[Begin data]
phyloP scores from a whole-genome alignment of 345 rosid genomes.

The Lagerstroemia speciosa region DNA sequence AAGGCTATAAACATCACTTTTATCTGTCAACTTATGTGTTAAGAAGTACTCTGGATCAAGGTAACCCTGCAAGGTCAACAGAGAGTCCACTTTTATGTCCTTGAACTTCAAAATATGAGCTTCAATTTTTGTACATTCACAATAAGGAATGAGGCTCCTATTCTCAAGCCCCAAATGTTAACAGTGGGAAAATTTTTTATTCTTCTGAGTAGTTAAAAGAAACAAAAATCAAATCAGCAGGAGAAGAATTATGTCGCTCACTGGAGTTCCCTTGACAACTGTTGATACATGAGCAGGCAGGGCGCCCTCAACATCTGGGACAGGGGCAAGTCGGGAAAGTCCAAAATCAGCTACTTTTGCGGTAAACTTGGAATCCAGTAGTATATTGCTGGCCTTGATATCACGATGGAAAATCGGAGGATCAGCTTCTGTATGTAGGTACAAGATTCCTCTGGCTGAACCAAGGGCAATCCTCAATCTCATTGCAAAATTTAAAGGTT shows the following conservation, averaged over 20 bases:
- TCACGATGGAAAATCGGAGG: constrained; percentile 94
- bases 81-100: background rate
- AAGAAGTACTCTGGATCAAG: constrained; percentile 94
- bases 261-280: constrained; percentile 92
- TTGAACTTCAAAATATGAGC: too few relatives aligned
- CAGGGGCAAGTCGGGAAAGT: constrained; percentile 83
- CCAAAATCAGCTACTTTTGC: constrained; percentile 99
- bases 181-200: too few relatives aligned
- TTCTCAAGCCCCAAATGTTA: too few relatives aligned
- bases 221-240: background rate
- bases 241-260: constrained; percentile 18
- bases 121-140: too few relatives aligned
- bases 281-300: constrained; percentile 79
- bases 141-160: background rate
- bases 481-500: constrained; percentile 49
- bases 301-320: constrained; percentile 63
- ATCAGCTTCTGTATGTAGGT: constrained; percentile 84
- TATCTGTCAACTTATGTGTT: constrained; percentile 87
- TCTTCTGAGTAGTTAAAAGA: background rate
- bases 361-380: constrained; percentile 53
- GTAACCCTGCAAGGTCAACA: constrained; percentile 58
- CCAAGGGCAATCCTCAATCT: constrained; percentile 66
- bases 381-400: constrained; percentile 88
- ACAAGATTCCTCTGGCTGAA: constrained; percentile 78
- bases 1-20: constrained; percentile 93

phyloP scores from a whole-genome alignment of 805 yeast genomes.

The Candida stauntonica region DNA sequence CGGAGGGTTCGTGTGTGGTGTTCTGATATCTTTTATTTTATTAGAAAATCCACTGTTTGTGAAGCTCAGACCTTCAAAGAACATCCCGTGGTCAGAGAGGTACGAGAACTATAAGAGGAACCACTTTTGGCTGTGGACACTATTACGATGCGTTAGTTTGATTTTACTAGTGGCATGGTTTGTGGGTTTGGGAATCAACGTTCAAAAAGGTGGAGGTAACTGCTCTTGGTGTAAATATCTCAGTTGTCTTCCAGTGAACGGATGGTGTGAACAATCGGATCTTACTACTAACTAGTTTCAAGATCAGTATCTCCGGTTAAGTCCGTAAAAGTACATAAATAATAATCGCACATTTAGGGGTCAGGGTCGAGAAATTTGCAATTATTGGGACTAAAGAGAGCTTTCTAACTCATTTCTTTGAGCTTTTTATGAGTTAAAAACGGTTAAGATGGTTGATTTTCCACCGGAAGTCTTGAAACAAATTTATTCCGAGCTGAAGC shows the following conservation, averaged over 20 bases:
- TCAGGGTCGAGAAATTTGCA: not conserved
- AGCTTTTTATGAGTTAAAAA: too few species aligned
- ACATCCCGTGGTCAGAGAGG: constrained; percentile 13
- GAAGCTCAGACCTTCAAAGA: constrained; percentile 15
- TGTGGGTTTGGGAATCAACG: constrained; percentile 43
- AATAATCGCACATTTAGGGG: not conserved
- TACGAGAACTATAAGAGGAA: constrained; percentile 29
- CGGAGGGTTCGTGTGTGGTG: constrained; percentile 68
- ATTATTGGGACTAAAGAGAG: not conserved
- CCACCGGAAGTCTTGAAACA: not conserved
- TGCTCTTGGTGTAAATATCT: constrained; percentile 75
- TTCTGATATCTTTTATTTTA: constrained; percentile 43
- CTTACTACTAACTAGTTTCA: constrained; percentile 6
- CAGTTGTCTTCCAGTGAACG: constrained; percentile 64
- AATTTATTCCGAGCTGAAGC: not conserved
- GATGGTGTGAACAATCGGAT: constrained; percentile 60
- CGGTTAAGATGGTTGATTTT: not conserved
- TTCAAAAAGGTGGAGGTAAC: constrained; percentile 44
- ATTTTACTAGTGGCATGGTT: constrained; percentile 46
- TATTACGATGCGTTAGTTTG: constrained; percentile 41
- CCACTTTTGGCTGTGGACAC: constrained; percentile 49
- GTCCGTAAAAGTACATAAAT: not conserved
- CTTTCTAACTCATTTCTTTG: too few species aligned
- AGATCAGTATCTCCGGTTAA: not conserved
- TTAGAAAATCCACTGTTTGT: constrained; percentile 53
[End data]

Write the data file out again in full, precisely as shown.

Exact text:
phyloP scores from a whole-genome alignment of 345 rosid genomes.

The Lagerstroemia speciosa region DNA sequence AAGGCTATAAACATCACTTTTATCTGTCAACTTATGTGTTAAGAAGTACTCTGGATCAAGGTAACCCTGCAAGGTCAACAGAGAGTCCACTTTTATGTCCTTGAACTTCAAAATATGAGCTTCAATTTTTGTACATTCACAATAAGGAATGAGGCTCCTATTCTCAAGCCCCAAATGTTAACAGTGGGAAAATTTTTTATTCTTCTGAGTAGTTAAAAGAAACAAAAATCAAATCAGCAGGAGAAGAATTATGTCGCTCACTGGAGTTCCCTTGACAACTGTTGATACATGAGCAGGCAGGGCGCCCTCAACATCTGGGACAGGGGCAAGTCGGGAAAGTCCAAAATCAGCTACTTTTGCGGTAAACTTGGAATCCAGTAGTATATTGCTGGCCTTGATATCACGATGGAAAATCGGAGGATCAGCTTCTGTATGTAGGTACAAGATTCCTCTGGCTGAACCAAGGGCAATCCTCAATCTCATTGCAAAATTTAAAGGTT shows the following conservation, averaged over 20 bases:
- TCACGATGGAAAATCGGAGG: constrained; percentile 94
- bases 81-100: background rate
- AAGAAGTACTCTGGATCAAG: constrained; percentile 94
- bases 261-280: constrained; percentile 92
- TTGAACTTCAAAATATGAGC: too few relatives aligned
- CAGGGGCAAGTCGGGAAAGT: constrained; percentile 83
- CCAAAATCAGCTACTTTTGC: constrained; percentile 99
- bases 181-200: too few relatives aligned
- TTCTCAAGCCCCAAATGTTA: too few relatives aligned
- bases 221-240: background rate
- bases 241-260: constrained; percentile 18
- bases 121-140: too few relatives aligned
- bases 281-300: constrained; percentile 79
- bases 141-160: background rate
- bases 481-500: constrained; percentile 49
- bases 301-320: constrained; percentile 63
- ATCAGCTTCTGTATGTAGGT: constrained; percentile 84
- TATCTGTCAACTTATGTGTT: constrained; percentile 87
- TCTTCTGAGTAGTTAAAAGA: background rate
- bases 361-380: constrained; percentile 53
- GTAACCCTGCAAGGTCAACA: constrained; percentile 58
- CCAAGGGCAATCCTCAATCT: constrained; percentile 66
- bases 381-400: constrained; percentile 88
- ACAAGATTCCTCTGGCTGAA: constrained; percentile 78
- bases 1-20: constrained; percentile 93

phyloP scores from a whole-genome alignment of 805 yeast genomes.

The Candida stauntonica region DNA sequence CGGAGGGTTCGTGTGTGGTGTTCTGATATCTTTTATTTTATTAGAAAATCCACTGTTTGTGAAGCTCAGACCTTCAAAGAACATCCCGTGGTCAGAGAGGTACGAGAACTATAAGAGGAACCACTTTTGGCTGTGGACACTATTACGATGCGTTAGTTTGATTTTACTAGTGGCATGGTTTGTGGGTTTGGGAATCAACGTTCAAAAAGGTGGAGGTAACTGCTCTTGGTGTAAATATCTCAGTTGTCTTCCAGTGAACGGATGGTGTGAACAATCGGATCTTACTACTAACTAGTTTCAAGATCAGTATCTCCGGTTAAGTCCGTAAAAGTACATAAATAATAATCGCACATTTAGGGGTCAGGGTCGAGAAATTTGCAATTATTGGGACTAAAGAGAGCTTTCTAACTCATTTCTTTGAGCTTTTTATGAGTTAAAAACGGTTAAGATGGTTGATTTTCCACCGGAAGTCTTGAAACAAATTTATTCCGAGCTGAAGC shows the following conservation, averaged over 20 bases:
- TCAGGGTCGAGAAATTTGCA: not conserved
- AGCTTTTTATGAGTTAAAAA: too few species aligned
- ACATCCCGTGGTCAGAGAGG: constrained; percentile 13
- GAAGCTCAGACCTTCAAAGA: constrained; percentile 15
- TGTGGGTTTGGGAATCAACG: constrained; percentile 43
- AATAATCGCACATTTAGGGG: not conserved
- TACGAGAACTATAAGAGGAA: constrained; percentile 29
- CGGAGGGTTCGTGTGTGGTG: constrained; percentile 68
- ATTATTGGGACTAAAGAGAG: not conserved
- CCACCGGAAGTCTTGAAACA: not conserved
- TGCTCTTGGTGTAAATATCT: constrained; percentile 75
- TTCTGATATCTTTTATTTTA: constrained; percentile 43
- CTTACTACTAACTAGTTTCA: constrained; percentile 6
- CAGTTGTCTTCCAGTGAACG: constrained; percentile 64
- AATTTATTCCGAGCTGAAGC: not conserved
- GATGGTGTGAACAATCGGAT: constrained; percentile 60
- CGGTTAAGATGGTTGATTTT: not conserved
- TTCAAAAAGGTGGAGGTAAC: constrained; percentile 44
- ATTTTACTAGTGGCATGGTT: constrained; percentile 46
- TATTACGATGCGTTAGTTTG: constrained; percentile 41
- CCACTTTTGGCTGTGGACAC: constrained; percentile 49
- GTCCGTAAAAGTACATAAAT: not conserved
- CTTTCTAACTCATTTCTTTG: too few species aligned
- AGATCAGTATCTCCGGTTAA: not conserved
- TTAGAAAATCCACTGTTTGT: constrained; percentile 53